New York Times contributing opinion writer and bestselling author Roxane Gay is also a professor, editor, and social commentator. Gay is the author of The New York Times best-selling essay collection Bad Feminist, as well as the short story collections Ayiti and Difficult Women, the novel An Untamed State, and the memoir Hunger. Gay’s writing focuses largely on the intersection of feminism, sexuality, and race. Gay will inaugurate the series on September 16. 

 
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Linda Villarosa

Award-winning journalist Linda Villarosa is also an author, editor, novelist, and educator. Currently, she is a contributing writer for the New York Times Magazine, where she covers race, inequality, and health. Villarosa is the author or co-author of several books, including Body & Soul: The Black Women’s Guide to Physical Health and Emotional Well-Being and the novel Passing for Black, which was nominated for a Lambda Literary Award. Villarosa will share her insights on October 14. 

 
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Roberta Schwartz is the executive vice president and chief innovation officer of Houston Methodist Hospital, one of the Texas Medical Center’s founding institutions. She is responsible for overseeing all operations at the 924-bed hospital, which U.S. News & World Report named as the No. 1 hospital in Texas for seven straight years. The healthcare expert, who focuses on how innovation in medicine can be achieved through excellence in clinical care, research, and innovation through digital technologies, will present a lecture on November 11.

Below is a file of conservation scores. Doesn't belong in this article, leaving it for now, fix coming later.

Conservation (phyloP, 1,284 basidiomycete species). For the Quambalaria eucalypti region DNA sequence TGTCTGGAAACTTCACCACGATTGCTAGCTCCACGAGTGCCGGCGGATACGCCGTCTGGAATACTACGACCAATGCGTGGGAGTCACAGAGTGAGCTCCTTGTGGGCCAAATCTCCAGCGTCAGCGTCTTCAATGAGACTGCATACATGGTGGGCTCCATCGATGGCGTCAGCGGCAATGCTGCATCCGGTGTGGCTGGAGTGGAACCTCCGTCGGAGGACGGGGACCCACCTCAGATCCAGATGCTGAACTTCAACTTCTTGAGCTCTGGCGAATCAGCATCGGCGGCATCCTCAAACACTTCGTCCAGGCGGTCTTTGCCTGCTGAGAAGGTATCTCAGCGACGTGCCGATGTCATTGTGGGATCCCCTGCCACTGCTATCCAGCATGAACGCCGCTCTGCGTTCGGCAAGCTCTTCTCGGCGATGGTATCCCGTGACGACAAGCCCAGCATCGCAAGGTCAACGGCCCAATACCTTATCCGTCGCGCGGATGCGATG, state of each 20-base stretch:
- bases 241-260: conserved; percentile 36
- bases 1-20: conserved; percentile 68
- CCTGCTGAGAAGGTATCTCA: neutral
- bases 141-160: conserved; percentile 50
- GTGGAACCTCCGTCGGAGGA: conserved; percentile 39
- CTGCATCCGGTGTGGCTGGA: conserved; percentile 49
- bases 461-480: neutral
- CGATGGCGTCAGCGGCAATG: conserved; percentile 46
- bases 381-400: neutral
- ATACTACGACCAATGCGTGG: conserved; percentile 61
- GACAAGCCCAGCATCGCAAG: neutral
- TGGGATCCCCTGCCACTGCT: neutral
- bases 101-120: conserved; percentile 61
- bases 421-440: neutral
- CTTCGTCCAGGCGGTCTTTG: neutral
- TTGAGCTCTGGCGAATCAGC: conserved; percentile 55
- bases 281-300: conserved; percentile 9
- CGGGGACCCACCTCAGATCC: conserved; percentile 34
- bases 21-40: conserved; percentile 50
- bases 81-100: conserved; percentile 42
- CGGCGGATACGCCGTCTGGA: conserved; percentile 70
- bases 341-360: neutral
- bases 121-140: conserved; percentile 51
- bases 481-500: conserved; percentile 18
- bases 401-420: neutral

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President Sian Leah Beilock expressed her excitement over the new course. “I love that our newly designed curriculum will focus on the current moment, asking students to use different disciplinary lenses to interrogate and learn from this time in history,” President Beilock said. Imagining the topic that she might address, President Beilock said, “If I were teaching a Big Problems class this year, I would specifically focus on the achievement gap in education — the fact that children coming from lower-income households gain less knowledge across the school year than their higher-income peers. How will the current pandemic exacerbate this gap? What can we do to close it?”

These are the types of questions Big Problems will ask students to consider. The course is designed with two elements: an open-to-the-community lecture series featuring prominent thought leaders who will contextualize the current moment and small discussion sections for students to think through the problems to create innovative solutions. 

“I am confident this course will help us all respond as more informed, collaborative, and creative thinkers,” said Lie-Spahn.
 
As students work remotely in small discussion groups around Big Problems topics, first-years will foster community among each other and collaborate on projects to be preserved in Barnard’s Digital Collections

Learn more about the innovative course here.


Digital Innovation at Barnard

Big Problems joins an established group of innovative Barnard programs that reimagined learning and integrated new technologies long before COVID-19 made such transformations imperative: